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City-wide Clean Development Mechanism: A Framework for Empowering Cities

Maggie Comstock's picture

Under the Kyoto Protocol’s Clean Development Mechanism, certain cities in developing countries have begun adopting an integrated systems approach to emissions reduction and resource conservation. Lauding their efforts, Maggie Comstock, Policy Associate, US Green Building Council asks when developed countries like the US will follow suit.

This blog originally appeared in the Official Blog of the US Green Building Council

As the dust settles after the COP17 Climate Talks in Durban, a sigh of relief is released. The mechanisms under the Kyoto Protocol have survived to see a second commitment period.

The mechanisms under the Kyoto Protocol—the Clean Development Mechanism (CDM), Joint Implementation (JI) and emissions trading—provide flexibility as participating countries attempt to comply with their emission reduction targets. Each of these mechanisms allows developed countries to fund emissions reduction projects outside of their borders in order to meet their domestic targets. The CDM has been universally embraced by the first and third world as a way to encourage sustainable development and green economic growth in developing countries.

In a recent effort to expand the benefits of CDM, the United Nations Framework Convention on Climate Change Executive Board approved a new methodology for large-scale emissions reductions made throughout multiple sectors within a single city. This “city-wide CDM” allows for a city to reduce emissions through buildings, energy use, water use, waste management, transportation, and beyond. It allows for an integrated systems approach to emissions reduction and resource conservation, which we at USGBC obviously love. The first pilot of this CDM Programme of Activities (POA) is underway in Amman, Jordan. The U.S. Green Building Council along with countless stakeholders are eager to watch the progress made in Amman as this pilot proves the feasibility and replicability of the city-wide model.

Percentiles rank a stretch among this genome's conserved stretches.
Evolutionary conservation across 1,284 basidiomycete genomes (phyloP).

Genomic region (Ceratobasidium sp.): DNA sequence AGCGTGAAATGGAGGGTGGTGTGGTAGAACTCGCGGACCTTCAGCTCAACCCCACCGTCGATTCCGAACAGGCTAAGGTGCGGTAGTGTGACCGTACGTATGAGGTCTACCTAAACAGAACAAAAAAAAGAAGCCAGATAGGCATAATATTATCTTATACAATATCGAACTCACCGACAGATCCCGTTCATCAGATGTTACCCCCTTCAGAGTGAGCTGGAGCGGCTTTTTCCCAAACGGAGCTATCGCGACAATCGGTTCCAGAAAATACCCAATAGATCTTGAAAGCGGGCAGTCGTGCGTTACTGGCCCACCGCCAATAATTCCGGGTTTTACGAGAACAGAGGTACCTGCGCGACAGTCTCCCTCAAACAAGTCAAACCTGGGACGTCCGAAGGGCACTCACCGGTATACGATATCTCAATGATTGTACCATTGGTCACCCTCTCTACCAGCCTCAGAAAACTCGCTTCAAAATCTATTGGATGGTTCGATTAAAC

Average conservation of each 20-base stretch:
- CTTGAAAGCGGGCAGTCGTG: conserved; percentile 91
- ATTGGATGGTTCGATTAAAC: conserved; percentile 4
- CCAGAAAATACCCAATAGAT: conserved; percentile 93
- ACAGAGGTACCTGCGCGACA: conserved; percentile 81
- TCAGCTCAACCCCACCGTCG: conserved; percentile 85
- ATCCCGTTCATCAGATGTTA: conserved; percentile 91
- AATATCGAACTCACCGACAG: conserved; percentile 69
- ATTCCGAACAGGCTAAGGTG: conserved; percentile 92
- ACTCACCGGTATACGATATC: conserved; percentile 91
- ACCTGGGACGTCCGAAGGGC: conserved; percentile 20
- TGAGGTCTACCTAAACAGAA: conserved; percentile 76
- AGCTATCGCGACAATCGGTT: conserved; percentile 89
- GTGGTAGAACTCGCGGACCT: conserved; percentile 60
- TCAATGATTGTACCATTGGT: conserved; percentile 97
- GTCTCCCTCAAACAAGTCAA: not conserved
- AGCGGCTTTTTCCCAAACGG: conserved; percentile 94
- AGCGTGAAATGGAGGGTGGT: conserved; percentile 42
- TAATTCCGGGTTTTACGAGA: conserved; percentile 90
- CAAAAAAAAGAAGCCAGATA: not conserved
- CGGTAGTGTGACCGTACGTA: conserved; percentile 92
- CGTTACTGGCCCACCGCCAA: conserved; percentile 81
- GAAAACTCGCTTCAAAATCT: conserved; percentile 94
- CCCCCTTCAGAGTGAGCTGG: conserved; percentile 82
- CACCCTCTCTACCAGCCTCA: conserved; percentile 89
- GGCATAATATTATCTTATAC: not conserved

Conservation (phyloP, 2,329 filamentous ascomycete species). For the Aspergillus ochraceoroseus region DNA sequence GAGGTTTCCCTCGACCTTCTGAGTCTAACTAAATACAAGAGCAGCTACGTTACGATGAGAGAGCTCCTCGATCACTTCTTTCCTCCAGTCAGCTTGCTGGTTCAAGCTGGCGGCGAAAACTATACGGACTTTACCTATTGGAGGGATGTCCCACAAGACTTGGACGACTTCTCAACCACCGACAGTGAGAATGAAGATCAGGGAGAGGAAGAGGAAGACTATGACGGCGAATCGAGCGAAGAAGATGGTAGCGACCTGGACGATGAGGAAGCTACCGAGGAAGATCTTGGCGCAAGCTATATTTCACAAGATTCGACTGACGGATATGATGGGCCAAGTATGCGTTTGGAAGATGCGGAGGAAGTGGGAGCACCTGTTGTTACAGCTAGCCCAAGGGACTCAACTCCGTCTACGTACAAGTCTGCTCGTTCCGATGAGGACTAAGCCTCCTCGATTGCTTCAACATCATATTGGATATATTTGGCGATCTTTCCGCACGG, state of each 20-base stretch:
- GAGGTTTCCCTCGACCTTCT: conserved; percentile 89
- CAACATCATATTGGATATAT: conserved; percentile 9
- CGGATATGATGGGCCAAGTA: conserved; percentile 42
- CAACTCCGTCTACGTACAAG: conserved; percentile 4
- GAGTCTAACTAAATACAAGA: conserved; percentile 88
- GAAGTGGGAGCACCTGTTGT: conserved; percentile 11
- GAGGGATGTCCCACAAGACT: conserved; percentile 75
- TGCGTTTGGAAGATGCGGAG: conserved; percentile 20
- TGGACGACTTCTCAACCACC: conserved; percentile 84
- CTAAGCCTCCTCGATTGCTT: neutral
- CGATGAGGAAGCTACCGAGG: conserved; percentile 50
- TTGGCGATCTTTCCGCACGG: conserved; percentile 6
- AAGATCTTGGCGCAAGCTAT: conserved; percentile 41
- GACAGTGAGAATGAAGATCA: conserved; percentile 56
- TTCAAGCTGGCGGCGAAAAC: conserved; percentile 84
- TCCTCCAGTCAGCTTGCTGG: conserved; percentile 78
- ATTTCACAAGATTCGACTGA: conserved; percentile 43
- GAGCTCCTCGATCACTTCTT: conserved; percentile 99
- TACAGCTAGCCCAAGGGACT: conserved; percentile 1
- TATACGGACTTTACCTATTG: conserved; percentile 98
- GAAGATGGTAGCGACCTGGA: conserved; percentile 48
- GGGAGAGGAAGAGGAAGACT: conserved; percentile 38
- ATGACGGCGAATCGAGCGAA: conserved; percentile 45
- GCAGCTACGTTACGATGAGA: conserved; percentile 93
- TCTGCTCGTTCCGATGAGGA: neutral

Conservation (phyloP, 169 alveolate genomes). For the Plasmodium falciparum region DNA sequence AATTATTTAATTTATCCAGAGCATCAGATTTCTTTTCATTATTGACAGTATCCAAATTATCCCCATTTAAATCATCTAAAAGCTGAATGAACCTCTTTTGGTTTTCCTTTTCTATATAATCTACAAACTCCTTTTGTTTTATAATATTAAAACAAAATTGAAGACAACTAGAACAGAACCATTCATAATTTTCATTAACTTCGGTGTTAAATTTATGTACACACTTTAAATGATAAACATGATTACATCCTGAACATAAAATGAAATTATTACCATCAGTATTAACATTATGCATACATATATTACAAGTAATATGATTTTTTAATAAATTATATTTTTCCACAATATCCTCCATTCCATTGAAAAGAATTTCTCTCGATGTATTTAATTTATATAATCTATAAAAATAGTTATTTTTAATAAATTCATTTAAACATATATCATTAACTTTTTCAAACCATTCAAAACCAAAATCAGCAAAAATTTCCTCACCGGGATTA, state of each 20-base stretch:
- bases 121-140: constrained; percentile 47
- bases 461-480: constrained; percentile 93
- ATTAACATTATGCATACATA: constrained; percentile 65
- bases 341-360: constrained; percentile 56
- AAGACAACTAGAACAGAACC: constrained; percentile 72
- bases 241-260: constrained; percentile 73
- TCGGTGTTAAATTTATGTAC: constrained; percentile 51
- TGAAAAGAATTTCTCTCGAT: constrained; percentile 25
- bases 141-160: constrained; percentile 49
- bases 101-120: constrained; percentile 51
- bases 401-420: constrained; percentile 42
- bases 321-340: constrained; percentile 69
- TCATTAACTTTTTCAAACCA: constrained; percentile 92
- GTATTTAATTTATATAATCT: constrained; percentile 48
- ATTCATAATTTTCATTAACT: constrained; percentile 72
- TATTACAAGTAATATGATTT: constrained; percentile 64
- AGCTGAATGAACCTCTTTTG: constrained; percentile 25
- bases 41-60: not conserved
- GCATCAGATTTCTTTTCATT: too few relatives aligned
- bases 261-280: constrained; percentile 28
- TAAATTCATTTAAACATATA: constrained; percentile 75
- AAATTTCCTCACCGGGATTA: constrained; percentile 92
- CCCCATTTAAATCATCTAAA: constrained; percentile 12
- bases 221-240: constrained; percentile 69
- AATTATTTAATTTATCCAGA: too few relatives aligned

We recently witnessed disappointment for international climate policy as countries further postponed taking action. The fate of the planet’s climate looks bleak when countries have extended the deadline of an agreement on a new climate regime to 2015 when the first round of major reductions is due by 2020. In the face of this indecision and inaction, cities have historically stepped up to the plate to reduce their carbon footprint without pressure or prompting from national governments. To learn more about city leadership on climate change and green building policy, see Jason Hartke’s blog, “Lights…Cities…Action,” the C40 Cities blog, and the World Green Building Council’s Government Leadership Awards Publication.

A new challenge that we would like to pose to U.S. cities is to turn to Amman for inspiration. Consider an integrated approach to city-wide sustainability as outlined in the CDM methodology developed by the World Bank. As a climate change policy wonk, the potential for cities to out “green” each other is very exciting and opens additional policy and economic opportunities. I dream of emission reductions made within the buildings sector of participating cities, with opportunities to meet additional compliance through city-to-city emissions trading schemes. Though I am not the only one to think and dream of this potential, we are several degrees away from this end goal.

I will finish with a few asks to U.S. cities. Establish baselines for greenhouse gas emissions and energy use. Develop a multi-sector approach to city-wide sustainability and consider Amman as a model. Enable emissions trading for reductions made through building retrofits à la the Tokyo model. Inspire and encourage other cities to join this effort. The wider the pool for emissions trading, the more economically efficient are the reductions. The U.S. Green Building Council is here to help you develop and implement policy. Let’s work together to create an extensive network of sustainable cities that recognize the role of market-based approaches and common sense economics.

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